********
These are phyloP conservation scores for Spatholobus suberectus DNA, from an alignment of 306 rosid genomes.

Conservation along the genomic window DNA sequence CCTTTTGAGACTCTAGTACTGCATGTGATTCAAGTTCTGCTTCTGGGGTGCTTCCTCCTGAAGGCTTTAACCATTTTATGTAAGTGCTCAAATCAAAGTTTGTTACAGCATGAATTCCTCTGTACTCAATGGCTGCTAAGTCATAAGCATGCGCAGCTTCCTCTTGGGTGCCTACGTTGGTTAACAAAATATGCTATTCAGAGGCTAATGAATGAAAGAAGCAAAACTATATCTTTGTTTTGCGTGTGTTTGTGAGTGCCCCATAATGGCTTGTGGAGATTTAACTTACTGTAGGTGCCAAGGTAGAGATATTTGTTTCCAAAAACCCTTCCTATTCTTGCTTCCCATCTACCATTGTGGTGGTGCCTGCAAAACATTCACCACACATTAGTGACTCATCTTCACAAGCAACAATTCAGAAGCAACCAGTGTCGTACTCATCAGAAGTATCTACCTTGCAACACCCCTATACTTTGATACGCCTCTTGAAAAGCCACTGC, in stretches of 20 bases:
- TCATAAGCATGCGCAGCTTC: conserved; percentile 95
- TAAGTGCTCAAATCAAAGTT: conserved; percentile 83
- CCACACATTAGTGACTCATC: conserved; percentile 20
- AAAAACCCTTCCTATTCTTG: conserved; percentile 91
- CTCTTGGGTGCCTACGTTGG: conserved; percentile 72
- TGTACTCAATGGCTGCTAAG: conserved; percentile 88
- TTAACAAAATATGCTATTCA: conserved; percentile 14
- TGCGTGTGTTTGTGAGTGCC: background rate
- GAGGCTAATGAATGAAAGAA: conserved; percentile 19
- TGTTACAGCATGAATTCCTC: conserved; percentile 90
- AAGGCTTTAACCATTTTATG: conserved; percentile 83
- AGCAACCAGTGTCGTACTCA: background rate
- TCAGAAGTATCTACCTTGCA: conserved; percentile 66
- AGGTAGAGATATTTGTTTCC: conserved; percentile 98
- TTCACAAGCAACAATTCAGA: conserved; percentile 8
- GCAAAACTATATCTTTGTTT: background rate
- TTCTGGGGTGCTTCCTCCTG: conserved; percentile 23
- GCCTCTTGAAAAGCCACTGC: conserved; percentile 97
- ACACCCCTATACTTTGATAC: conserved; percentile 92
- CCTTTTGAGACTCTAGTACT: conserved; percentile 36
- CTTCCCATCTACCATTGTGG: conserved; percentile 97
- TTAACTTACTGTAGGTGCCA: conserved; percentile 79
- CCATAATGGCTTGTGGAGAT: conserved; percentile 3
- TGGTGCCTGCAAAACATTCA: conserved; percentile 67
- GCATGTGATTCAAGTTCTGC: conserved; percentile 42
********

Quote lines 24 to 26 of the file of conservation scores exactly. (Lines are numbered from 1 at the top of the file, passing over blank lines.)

- TTAACTTACTGTAGGTGCCA: conserved; percentile 79
- CCATAATGGCTTGTGGAGAT: conserved; percentile 3
- TGGTGCCTGCAAAACATTCA: conserved; percentile 67